7. Button Strip (1.5" x 1/2" rectangle; round off the short ends)

This is the identical layout/cutting plan for the lining pieces (key below photo), with the exception of the hook-and-loop tape and back button strip
  1. Hood Side (cut one pair)
  2. Hood Top (cut one)
  3. Coat Sleeve (lay out on the fold of the fabric and cut two)
  4. Coat Front (cut one pair)
  5. Coat Back (cut one pair)

Here are those outer and lining pieces superimposed over each other so you can see the corresponding matches. Make sure that you have all the pieces cut out (with relevant SA!) before you begin sewing.

Step 1: Prepare the sleeves
We want a rolled cuff effect for the sleeves so that the lining doesn't peek out. 

To achieve this, we're simply going to make the sleeve lining shorter than the outer sleeve. Principle: when sewn together, the outer sleeve's extra fabric will fold over the sleeve lining's hem. Easy. 

Cut off 1/2" of the straight edge of the sleeve LINING. Leave the outer sleeve as is - the extra length needed to roll over the lining layer into a cuff has already been added into the template.

Do this for both sleeve lining pieces. You'll now have two pairs of outer-lining sleeves, in which the lining pieces are 1/2" shorter than the outer pieces.

Step 2: Assemble the outer body
Lay out the six outer body pieces (including the sleeves) RS up on your work surface, as shown:

We're going to join the sleeves to the front and back pieces along their raglan lines DE. Note that the sleeve is symmetrical, without distinct front or back halves so both raglan lines are labeled the same: DE. Similarly, the raglan lines on the coat front and coat back are also both labeled DE, so that you can join either of the sleeve's raglan lines to the coat front or coat back. You must NOT join the coat front to the coat back directly along the line DE. 

So, with RS together, sew one sleeve to the coat front along DE. Then sew the other line DE of the same sleeve to the coat back. Repeat (in mirror image) with the second sleeve, sewing it to the second coat front and coat back pieces. Finally, with RS together, sew the long straight sides HJ of the coat back pieces together to form the center back seam. When finished, your outer coat body should look like the photo below. At this point, you can also sew on the back Button Strip. I simply edge-stitched it on across the center back seam. Set this aside until Step 4.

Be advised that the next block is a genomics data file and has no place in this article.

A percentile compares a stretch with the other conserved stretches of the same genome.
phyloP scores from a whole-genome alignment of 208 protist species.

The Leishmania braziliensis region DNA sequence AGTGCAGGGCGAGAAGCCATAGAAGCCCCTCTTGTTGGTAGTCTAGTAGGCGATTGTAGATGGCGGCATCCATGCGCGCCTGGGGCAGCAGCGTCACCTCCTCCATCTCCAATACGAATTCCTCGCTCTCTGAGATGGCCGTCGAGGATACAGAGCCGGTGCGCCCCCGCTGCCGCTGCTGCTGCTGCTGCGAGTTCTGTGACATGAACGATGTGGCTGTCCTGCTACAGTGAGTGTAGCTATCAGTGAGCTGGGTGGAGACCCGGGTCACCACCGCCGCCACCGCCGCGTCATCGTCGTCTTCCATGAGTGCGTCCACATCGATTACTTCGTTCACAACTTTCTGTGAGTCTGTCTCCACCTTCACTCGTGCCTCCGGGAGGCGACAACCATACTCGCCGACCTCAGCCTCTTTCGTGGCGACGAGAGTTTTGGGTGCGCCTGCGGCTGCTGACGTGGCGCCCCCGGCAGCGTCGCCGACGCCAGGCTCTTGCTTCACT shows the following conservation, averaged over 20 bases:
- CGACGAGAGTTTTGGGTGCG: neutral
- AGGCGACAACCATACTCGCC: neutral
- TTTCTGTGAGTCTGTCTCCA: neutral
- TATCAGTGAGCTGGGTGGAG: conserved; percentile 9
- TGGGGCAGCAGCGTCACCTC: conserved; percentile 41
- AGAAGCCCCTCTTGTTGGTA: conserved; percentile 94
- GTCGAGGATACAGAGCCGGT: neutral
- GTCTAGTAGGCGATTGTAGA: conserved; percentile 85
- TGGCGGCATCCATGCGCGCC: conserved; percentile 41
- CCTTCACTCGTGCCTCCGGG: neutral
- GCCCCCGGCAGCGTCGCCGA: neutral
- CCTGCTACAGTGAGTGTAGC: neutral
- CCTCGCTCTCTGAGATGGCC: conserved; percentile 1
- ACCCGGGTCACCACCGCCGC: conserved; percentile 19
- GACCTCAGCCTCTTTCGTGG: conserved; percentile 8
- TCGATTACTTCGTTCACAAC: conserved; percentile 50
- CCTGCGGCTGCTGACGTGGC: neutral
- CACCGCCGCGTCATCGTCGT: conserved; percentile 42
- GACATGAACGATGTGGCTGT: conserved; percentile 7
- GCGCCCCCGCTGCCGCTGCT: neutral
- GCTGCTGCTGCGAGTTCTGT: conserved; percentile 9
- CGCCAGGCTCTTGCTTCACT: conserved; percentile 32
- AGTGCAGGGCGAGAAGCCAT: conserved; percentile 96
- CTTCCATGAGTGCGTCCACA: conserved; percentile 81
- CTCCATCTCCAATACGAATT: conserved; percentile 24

Step 3: Assemble the coat body lining
Repeat Step 2 with the six body lining pieces, but do NOT join the back pieces along their center back seam. See the gap between the back pieces? The two halves of the coat body lining need to remain separate. Set aside until Step 5.

Step 4: Attach the hood to the outer coat body.
In Part One of this coat tutorial, we'd made a hood either 

without ear openings                       or with.

Let's attach that hood now. Take the outer coat body from Step 2 and lay it RS up on your work surface. Gently (we don't ever stretch a neckline!) spread out the neckline so it is as straight as possible without pulling it taut. Lay the hood on the outer body so that
  • their RS are together
  • the hood is upside down
  • the back edge of the hood CBHBC aligns with the neckline of the coat
  • the back midpoint of the hood H matches up with point H on the neckline
  • the corners C of the hood match up with points C along the neckline (depending on how stretchy your fabric is and how precise you were with the SAs while sewing the hood, these C points may not exactly match up, which is okay. More important is that the hood be centered along the neckline, so make sure that at the very least the H points match up).

Baste the SA of the hood to the SA of the neckline.

This is what the RS of the outer coat should look like now with the hood attached:

Step 5: Sew the sleeve layers together
Lay the two halves of the body lining on either side of the outer body with the corresponding matching pieces (outer coat front-to-coat front lining, outer coat back-to-coat back lining, etc.) next to each other (the next photo shows this pairing more clearly). We'll be sewing the straight edges FF of the sleeves together as shown: